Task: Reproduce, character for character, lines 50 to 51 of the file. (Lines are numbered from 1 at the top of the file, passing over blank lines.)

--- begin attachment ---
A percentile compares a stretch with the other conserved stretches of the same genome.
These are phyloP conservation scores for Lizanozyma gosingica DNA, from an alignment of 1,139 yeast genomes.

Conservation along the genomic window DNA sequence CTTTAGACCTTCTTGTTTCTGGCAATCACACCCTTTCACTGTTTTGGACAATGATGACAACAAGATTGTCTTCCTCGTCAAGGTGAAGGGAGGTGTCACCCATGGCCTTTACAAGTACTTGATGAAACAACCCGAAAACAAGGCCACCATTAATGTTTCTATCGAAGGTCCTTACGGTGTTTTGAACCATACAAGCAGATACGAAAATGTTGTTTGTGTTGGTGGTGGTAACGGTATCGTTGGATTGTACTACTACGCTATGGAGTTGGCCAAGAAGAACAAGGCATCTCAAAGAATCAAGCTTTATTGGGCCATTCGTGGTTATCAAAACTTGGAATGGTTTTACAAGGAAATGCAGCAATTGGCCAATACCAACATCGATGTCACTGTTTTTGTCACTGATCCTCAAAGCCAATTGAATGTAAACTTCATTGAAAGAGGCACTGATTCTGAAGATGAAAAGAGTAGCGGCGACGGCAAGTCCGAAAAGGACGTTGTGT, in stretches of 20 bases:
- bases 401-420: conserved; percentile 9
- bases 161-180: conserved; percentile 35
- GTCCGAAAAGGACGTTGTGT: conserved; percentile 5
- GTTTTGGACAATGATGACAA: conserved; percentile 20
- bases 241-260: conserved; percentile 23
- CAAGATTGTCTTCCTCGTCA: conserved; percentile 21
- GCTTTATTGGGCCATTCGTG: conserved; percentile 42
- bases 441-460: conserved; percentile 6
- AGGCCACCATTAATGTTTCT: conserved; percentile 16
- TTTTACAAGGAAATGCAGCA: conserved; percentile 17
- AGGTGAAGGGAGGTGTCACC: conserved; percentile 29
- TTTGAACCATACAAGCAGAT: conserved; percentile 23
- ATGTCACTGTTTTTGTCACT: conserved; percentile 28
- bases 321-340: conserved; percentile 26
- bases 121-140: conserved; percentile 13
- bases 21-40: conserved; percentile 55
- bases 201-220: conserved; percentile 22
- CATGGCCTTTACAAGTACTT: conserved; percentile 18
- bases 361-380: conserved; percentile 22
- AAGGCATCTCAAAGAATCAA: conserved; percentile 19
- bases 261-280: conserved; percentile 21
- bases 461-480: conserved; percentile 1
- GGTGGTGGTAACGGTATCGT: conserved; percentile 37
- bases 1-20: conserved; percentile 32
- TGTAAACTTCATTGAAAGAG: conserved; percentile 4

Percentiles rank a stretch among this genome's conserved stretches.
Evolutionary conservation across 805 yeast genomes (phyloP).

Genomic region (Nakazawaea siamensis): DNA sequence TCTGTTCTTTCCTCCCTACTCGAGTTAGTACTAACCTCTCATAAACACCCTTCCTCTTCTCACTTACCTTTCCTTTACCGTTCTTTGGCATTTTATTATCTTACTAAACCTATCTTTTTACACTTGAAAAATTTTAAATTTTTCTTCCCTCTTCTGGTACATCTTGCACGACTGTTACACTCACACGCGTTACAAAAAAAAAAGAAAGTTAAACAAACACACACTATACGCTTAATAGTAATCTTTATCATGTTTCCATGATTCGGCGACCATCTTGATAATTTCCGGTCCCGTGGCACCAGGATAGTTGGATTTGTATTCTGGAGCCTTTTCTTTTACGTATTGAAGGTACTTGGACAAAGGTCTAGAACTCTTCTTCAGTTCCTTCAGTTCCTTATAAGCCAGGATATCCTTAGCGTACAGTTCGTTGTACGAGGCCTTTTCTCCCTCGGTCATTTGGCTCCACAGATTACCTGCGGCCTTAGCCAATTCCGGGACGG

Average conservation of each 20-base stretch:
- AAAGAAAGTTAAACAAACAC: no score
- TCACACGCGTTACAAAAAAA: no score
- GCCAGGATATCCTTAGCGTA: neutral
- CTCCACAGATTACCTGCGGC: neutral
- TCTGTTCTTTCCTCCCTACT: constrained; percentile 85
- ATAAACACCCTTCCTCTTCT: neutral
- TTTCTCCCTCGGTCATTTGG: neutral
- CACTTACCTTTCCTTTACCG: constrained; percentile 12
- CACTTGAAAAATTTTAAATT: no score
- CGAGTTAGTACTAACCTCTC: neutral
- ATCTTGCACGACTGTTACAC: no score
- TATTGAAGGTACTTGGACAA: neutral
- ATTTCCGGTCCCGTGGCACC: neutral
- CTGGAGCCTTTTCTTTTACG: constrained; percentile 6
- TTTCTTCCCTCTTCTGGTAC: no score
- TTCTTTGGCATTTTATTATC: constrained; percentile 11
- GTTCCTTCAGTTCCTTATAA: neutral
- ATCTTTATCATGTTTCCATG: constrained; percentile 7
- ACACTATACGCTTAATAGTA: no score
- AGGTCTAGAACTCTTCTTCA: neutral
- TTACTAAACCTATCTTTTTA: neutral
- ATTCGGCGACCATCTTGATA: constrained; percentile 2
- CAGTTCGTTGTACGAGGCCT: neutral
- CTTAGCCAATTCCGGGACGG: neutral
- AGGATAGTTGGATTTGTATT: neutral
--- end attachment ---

- ATCTTTATCATGTTTCCATG: constrained; percentile 7
- ACACTATACGCTTAATAGTA: no score